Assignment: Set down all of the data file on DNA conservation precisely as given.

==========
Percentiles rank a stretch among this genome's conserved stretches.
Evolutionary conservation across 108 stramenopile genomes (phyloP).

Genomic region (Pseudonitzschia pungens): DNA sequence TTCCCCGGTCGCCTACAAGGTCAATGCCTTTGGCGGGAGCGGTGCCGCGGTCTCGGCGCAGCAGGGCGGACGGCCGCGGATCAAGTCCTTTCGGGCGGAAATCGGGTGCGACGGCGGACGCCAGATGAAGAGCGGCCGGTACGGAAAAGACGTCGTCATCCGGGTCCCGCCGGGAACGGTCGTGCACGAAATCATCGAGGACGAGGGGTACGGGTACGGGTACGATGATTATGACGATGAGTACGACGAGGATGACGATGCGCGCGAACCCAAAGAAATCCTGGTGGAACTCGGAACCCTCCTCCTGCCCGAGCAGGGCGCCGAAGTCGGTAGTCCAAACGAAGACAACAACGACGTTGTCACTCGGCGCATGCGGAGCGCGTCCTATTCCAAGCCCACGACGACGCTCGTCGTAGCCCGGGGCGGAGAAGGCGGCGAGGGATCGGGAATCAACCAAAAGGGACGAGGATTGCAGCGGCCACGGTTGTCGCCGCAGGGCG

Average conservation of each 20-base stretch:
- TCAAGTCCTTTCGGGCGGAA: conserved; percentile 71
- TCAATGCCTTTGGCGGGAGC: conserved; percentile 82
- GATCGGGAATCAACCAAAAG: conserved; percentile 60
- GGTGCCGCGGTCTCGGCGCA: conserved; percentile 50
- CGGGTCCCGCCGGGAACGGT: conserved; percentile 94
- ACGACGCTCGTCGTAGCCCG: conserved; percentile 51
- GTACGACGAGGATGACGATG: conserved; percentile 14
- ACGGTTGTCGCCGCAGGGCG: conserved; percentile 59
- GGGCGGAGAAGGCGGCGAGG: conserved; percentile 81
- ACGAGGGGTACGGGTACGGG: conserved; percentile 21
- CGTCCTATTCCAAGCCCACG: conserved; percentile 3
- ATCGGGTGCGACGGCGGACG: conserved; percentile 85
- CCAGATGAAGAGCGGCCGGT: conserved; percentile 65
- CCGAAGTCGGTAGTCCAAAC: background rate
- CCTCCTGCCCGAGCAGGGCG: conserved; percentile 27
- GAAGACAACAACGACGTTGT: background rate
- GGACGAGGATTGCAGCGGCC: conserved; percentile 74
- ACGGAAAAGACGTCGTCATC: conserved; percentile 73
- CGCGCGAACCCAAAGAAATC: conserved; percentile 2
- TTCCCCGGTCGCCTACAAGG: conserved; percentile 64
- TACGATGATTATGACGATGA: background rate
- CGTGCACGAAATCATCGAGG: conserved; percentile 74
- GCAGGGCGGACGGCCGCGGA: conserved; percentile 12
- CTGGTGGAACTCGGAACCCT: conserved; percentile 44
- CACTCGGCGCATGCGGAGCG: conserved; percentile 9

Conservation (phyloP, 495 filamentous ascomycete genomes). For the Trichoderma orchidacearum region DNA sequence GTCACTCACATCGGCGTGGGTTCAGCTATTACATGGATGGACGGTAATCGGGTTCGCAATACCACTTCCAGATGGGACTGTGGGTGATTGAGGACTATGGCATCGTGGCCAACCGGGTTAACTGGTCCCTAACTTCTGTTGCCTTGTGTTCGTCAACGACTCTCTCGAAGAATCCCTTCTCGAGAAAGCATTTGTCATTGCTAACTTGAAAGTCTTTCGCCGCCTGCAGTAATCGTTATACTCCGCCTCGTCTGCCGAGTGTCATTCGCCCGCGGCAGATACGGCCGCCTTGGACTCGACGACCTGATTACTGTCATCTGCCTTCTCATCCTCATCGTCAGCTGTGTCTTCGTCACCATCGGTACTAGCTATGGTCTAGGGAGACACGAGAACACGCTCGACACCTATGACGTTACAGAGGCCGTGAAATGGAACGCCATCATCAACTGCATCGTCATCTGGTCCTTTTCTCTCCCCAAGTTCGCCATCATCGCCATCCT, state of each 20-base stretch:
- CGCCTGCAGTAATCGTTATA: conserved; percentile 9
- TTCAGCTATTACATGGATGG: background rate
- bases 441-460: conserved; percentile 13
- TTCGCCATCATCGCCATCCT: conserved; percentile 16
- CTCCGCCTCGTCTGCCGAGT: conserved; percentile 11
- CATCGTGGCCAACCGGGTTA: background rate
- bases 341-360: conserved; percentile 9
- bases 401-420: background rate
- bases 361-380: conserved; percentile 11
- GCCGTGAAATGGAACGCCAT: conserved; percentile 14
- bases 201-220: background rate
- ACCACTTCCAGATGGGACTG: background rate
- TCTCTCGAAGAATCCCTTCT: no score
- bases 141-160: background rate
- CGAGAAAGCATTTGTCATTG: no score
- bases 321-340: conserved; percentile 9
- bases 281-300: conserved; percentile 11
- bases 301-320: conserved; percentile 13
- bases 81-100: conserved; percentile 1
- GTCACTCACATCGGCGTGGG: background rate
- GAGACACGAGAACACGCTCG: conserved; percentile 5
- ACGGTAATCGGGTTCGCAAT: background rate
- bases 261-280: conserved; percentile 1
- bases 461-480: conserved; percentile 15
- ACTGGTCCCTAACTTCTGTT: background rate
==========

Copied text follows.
Percentiles rank a stretch among this genome's conserved stretches.
Evolutionary conservation across 108 stramenopile genomes (phyloP).

Genomic region (Pseudonitzschia pungens): DNA sequence TTCCCCGGTCGCCTACAAGGTCAATGCCTTTGGCGGGAGCGGTGCCGCGGTCTCGGCGCAGCAGGGCGGACGGCCGCGGATCAAGTCCTTTCGGGCGGAAATCGGGTGCGACGGCGGACGCCAGATGAAGAGCGGCCGGTACGGAAAAGACGTCGTCATCCGGGTCCCGCCGGGAACGGTCGTGCACGAAATCATCGAGGACGAGGGGTACGGGTACGGGTACGATGATTATGACGATGAGTACGACGAGGATGACGATGCGCGCGAACCCAAAGAAATCCTGGTGGAACTCGGAACCCTCCTCCTGCCCGAGCAGGGCGCCGAAGTCGGTAGTCCAAACGAAGACAACAACGACGTTGTCACTCGGCGCATGCGGAGCGCGTCCTATTCCAAGCCCACGACGACGCTCGTCGTAGCCCGGGGCGGAGAAGGCGGCGAGGGATCGGGAATCAACCAAAAGGGACGAGGATTGCAGCGGCCACGGTTGTCGCCGCAGGGCG

Average conservation of each 20-base stretch:
- TCAAGTCCTTTCGGGCGGAA: conserved; percentile 71
- TCAATGCCTTTGGCGGGAGC: conserved; percentile 82
- GATCGGGAATCAACCAAAAG: conserved; percentile 60
- GGTGCCGCGGTCTCGGCGCA: conserved; percentile 50
- CGGGTCCCGCCGGGAACGGT: conserved; percentile 94
- ACGACGCTCGTCGTAGCCCG: conserved; percentile 51
- GTACGACGAGGATGACGATG: conserved; percentile 14
- ACGGTTGTCGCCGCAGGGCG: conserved; percentile 59
- GGGCGGAGAAGGCGGCGAGG: conserved; percentile 81
- ACGAGGGGTACGGGTACGGG: conserved; percentile 21
- CGTCCTATTCCAAGCCCACG: conserved; percentile 3
- ATCGGGTGCGACGGCGGACG: conserved; percentile 85
- CCAGATGAAGAGCGGCCGGT: conserved; percentile 65
- CCGAAGTCGGTAGTCCAAAC: background rate
- CCTCCTGCCCGAGCAGGGCG: conserved; percentile 27
- GAAGACAACAACGACGTTGT: background rate
- GGACGAGGATTGCAGCGGCC: conserved; percentile 74
- ACGGAAAAGACGTCGTCATC: conserved; percentile 73
- CGCGCGAACCCAAAGAAATC: conserved; percentile 2
- TTCCCCGGTCGCCTACAAGG: conserved; percentile 64
- TACGATGATTATGACGATGA: background rate
- CGTGCACGAAATCATCGAGG: conserved; percentile 74
- GCAGGGCGGACGGCCGCGGA: conserved; percentile 12
- CTGGTGGAACTCGGAACCCT: conserved; percentile 44
- CACTCGGCGCATGCGGAGCG: conserved; percentile 9

Conservation (phyloP, 495 filamentous ascomycete genomes). For the Trichoderma orchidacearum region DNA sequence GTCACTCACATCGGCGTGGGTTCAGCTATTACATGGATGGACGGTAATCGGGTTCGCAATACCACTTCCAGATGGGACTGTGGGTGATTGAGGACTATGGCATCGTGGCCAACCGGGTTAACTGGTCCCTAACTTCTGTTGCCTTGTGTTCGTCAACGACTCTCTCGAAGAATCCCTTCTCGAGAAAGCATTTGTCATTGCTAACTTGAAAGTCTTTCGCCGCCTGCAGTAATCGTTATACTCCGCCTCGTCTGCCGAGTGTCATTCGCCCGCGGCAGATACGGCCGCCTTGGACTCGACGACCTGATTACTGTCATCTGCCTTCTCATCCTCATCGTCAGCTGTGTCTTCGTCACCATCGGTACTAGCTATGGTCTAGGGAGACACGAGAACACGCTCGACACCTATGACGTTACAGAGGCCGTGAAATGGAACGCCATCATCAACTGCATCGTCATCTGGTCCTTTTCTCTCCCCAAGTTCGCCATCATCGCCATCCT, state of each 20-base stretch:
- CGCCTGCAGTAATCGTTATA: conserved; percentile 9
- TTCAGCTATTACATGGATGG: background rate
- bases 441-460: conserved; percentile 13
- TTCGCCATCATCGCCATCCT: conserved; percentile 16
- CTCCGCCTCGTCTGCCGAGT: conserved; percentile 11
- CATCGTGGCCAACCGGGTTA: background rate
- bases 341-360: conserved; percentile 9
- bases 401-420: background rate
- bases 361-380: conserved; percentile 11
- GCCGTGAAATGGAACGCCAT: conserved; percentile 14
- bases 201-220: background rate
- ACCACTTCCAGATGGGACTG: background rate
- TCTCTCGAAGAATCCCTTCT: no score
- bases 141-160: background rate
- CGAGAAAGCATTTGTCATTG: no score
- bases 321-340: conserved; percentile 9
- bases 281-300: conserved; percentile 11
- bases 301-320: conserved; percentile 13
- bases 81-100: conserved; percentile 1
- GTCACTCACATCGGCGTGGG: background rate
- GAGACACGAGAACACGCTCG: conserved; percentile 5
- ACGGTAATCGGGTTCGCAAT: background rate
- bases 261-280: conserved; percentile 1
- bases 461-480: conserved; percentile 15
- ACTGGTCCCTAACTTCTGTT: background rate